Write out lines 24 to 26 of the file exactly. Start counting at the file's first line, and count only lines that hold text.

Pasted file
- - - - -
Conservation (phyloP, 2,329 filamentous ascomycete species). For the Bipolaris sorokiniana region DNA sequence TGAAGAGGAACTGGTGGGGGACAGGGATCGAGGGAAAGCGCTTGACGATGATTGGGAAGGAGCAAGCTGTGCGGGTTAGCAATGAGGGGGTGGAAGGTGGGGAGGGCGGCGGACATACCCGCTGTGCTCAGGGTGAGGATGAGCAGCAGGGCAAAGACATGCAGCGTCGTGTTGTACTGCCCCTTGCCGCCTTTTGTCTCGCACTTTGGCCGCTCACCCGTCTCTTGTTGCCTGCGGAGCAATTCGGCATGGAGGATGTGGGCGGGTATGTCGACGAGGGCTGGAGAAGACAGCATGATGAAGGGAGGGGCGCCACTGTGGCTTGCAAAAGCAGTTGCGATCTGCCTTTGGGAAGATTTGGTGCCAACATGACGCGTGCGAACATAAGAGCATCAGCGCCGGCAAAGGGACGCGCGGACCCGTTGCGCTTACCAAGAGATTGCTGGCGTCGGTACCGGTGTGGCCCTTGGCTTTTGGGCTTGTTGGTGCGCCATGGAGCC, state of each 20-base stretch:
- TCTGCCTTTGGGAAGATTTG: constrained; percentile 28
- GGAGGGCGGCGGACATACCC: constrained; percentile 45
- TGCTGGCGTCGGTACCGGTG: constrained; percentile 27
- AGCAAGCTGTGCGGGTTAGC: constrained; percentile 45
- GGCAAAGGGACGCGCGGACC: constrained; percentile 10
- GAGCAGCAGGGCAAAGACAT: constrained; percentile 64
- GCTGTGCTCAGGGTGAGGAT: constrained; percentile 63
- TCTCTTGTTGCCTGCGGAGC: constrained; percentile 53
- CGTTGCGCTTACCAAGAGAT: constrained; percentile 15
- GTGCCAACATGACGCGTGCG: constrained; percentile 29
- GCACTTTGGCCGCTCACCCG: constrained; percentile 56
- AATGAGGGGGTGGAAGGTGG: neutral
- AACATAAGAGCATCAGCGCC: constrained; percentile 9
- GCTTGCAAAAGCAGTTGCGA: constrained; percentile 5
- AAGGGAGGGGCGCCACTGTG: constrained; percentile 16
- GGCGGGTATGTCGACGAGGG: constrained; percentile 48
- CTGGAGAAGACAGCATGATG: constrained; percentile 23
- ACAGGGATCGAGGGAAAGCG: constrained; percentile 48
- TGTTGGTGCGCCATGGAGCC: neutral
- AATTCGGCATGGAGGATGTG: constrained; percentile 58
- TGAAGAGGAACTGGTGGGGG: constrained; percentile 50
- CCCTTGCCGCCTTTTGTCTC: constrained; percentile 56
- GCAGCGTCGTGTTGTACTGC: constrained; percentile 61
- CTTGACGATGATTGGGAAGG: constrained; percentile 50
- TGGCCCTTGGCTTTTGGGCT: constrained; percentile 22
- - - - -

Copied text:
- GCAGCGTCGTGTTGTACTGC: constrained; percentile 61
- CTTGACGATGATTGGGAAGG: constrained; percentile 50
- TGGCCCTTGGCTTTTGGGCT: constrained; percentile 22